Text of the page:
Clifford Fullerton


‘Tailor who was a cut above the rest’

1908 - 1992

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Jamaican-born tailor Clifford Fullerton decided to travel to England on the Empire Windrush because he wanted to learn more about his trade after working on a Canadian steamship. “I noticed how the English men dressed for dinner. Their suits were well styled and I admired the drapery that was used,” he once said.

Having no accommodation lined up when he arrived, he stayed at the Clapham South Deep Shelter in London for four weeks, where, as luck would have it, men from the Salvation Army came scouting for tailors. He got a job making uniforms at its King’s Cross base, an article in Jamaica’s The Gleaner reported on December 4, 1948. This paid £5 10 shillings a week, which Clifford thought was “fine”.

After taking evening classes at the Tailor and Cutter Guild he began to branch out on his own and by the 1950s was making bespoke suits for mostly West Indians but also Teddy Boys.

Born Clifford Augustus Fullerton at 35 Mark Lane, downtown Kingston, on November 9, 1908, and the son of George and Agatha, née Joseph, he had originally intended to stay in England for only six months, having left behind his wife, Blanche, and baby son, Earl. Realising that it would be difficult to save the money for his fare home, Clifford decided to bring the two of them over in September the following year.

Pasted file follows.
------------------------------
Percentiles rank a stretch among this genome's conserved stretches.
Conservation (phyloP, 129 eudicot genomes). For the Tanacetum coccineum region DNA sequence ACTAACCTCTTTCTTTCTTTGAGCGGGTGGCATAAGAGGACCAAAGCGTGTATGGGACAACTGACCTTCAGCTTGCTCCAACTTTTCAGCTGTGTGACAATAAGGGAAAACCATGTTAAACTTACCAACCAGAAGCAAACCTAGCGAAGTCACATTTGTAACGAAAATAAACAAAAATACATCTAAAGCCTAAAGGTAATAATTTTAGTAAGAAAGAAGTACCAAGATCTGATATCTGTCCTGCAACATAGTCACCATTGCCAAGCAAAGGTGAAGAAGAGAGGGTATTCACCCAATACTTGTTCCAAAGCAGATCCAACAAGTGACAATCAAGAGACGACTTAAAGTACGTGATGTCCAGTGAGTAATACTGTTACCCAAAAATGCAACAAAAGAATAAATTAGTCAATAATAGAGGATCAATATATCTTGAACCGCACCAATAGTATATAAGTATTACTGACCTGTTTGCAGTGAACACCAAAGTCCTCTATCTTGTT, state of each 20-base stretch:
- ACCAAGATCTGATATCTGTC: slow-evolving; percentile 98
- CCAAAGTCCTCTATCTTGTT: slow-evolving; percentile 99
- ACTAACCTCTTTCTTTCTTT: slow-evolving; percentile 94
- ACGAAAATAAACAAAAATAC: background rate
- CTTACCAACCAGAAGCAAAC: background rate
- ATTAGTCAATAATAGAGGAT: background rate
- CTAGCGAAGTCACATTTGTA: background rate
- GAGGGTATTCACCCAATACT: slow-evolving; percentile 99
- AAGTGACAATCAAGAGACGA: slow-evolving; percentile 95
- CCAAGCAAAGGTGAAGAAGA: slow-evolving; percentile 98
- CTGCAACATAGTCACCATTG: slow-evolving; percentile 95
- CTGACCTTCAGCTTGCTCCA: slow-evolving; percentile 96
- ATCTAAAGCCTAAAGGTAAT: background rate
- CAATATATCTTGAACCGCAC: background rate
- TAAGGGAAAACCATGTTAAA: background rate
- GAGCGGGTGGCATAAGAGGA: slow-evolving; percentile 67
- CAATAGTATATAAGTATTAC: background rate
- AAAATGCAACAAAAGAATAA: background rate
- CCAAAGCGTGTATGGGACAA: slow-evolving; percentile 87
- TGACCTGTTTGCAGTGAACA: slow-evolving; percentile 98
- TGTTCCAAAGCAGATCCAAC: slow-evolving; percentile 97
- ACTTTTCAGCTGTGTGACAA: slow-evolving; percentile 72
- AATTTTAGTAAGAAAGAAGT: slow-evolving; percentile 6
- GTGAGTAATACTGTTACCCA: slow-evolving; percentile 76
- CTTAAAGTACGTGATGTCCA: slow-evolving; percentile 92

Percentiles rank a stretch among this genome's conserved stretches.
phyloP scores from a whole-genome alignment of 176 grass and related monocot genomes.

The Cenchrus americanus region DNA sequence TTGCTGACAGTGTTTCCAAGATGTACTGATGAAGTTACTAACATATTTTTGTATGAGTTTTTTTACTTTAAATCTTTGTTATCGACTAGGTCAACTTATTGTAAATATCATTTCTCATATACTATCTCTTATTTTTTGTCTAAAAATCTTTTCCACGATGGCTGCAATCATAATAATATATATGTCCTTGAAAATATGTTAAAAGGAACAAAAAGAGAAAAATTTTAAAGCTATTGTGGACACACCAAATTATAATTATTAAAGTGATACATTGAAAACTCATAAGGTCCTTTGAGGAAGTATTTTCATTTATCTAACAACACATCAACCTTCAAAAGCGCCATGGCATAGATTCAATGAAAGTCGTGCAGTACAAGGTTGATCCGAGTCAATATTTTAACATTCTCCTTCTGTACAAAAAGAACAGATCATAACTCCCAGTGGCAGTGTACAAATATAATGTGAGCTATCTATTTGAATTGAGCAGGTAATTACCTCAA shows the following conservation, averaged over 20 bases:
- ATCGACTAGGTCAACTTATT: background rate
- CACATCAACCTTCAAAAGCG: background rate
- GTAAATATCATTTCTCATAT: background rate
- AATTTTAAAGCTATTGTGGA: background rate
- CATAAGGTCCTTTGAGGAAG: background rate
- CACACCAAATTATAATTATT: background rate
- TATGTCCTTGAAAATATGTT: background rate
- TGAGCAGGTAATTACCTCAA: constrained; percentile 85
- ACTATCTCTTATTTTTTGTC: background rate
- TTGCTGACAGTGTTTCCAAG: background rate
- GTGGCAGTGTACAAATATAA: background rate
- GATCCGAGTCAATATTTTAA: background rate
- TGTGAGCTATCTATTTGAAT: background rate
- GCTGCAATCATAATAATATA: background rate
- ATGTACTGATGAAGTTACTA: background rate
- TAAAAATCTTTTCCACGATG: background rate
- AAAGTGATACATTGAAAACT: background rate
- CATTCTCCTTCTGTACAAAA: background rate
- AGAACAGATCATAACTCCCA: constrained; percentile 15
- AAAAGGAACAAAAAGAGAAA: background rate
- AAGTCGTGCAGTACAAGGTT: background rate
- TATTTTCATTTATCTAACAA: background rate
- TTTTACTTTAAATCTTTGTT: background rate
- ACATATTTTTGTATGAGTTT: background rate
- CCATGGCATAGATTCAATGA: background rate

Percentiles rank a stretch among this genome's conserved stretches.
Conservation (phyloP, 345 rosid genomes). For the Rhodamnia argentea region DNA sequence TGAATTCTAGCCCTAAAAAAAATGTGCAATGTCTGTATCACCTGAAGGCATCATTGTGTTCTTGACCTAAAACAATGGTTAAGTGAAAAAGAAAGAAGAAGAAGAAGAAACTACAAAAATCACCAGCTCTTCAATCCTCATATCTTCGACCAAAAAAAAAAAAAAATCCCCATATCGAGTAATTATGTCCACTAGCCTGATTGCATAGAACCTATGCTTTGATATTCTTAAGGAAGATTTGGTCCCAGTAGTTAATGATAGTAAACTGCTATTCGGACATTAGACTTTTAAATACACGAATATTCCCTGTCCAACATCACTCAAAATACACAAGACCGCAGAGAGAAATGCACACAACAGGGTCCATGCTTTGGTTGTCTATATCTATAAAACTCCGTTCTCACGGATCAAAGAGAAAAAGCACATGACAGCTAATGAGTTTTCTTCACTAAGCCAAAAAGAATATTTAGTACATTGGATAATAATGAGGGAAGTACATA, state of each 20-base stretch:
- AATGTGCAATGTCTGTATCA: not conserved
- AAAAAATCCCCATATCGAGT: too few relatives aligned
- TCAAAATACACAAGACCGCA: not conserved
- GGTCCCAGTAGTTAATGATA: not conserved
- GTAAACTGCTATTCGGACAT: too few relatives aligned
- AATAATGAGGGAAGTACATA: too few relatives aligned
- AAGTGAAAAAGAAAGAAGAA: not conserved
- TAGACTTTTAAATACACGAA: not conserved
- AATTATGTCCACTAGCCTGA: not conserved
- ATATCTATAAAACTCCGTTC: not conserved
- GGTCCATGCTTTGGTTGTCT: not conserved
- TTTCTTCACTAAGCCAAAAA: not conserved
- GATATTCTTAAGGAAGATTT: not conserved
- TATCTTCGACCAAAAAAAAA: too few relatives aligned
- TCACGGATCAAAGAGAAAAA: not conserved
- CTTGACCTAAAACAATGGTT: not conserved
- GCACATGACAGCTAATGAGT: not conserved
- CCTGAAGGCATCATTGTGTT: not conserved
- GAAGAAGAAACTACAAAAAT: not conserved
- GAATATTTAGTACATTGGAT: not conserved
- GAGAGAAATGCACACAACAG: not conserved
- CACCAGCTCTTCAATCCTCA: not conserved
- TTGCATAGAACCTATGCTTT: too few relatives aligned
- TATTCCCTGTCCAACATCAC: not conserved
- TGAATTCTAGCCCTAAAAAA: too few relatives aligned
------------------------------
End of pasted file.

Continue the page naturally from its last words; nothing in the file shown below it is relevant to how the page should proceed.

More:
At the time, he was living at 28 West Cromwell Road in Kensington with 21 other adults including Windrush shipmate Vincent McFayden. The property is now part of a Premier Inn.

Born on April 27, 1912, Blanche Kathleen, née Holness, hailed from Laconia, St Elizabeth, and worked as a dressmaker. In 1942, in Kingston, she married Clifford, who’d previously been a seaman and also played trumpet in a band on board cruise ships.

After Blanche’s arrival the couple set up a business in North Kensington, which quickly flourished. In 1952, Clifford became the first black associate member of the City of London Master and Foreman Tailors Society, announced at a dinner at the Criterion Hotel in Piccadilly, where he was toasted. “The hall nearly fell down from the claps and cheers,” Clifford recalled.

In 1957, he started running his own night club for a while after some of his customers complained to him about having nowhere to enjoy themselves because of racial prejudice. Then in the early 1960s he studied double bass at the London College of Music.

In 1953, Clifford and Blanche were living at 101 Kerslake Road, Kensal Rise, where they remained until the 1960s. They then moved to 105/107 Talbot Road in Notting Hill. This would be their home for the rest of their lives.

Clifford died on July 10, 1992, leaving £366,488 in his will, a testament to how well he did in business. Blanche passed away the following year on November 29. Both are buried in Kensal Green Cemetery, London

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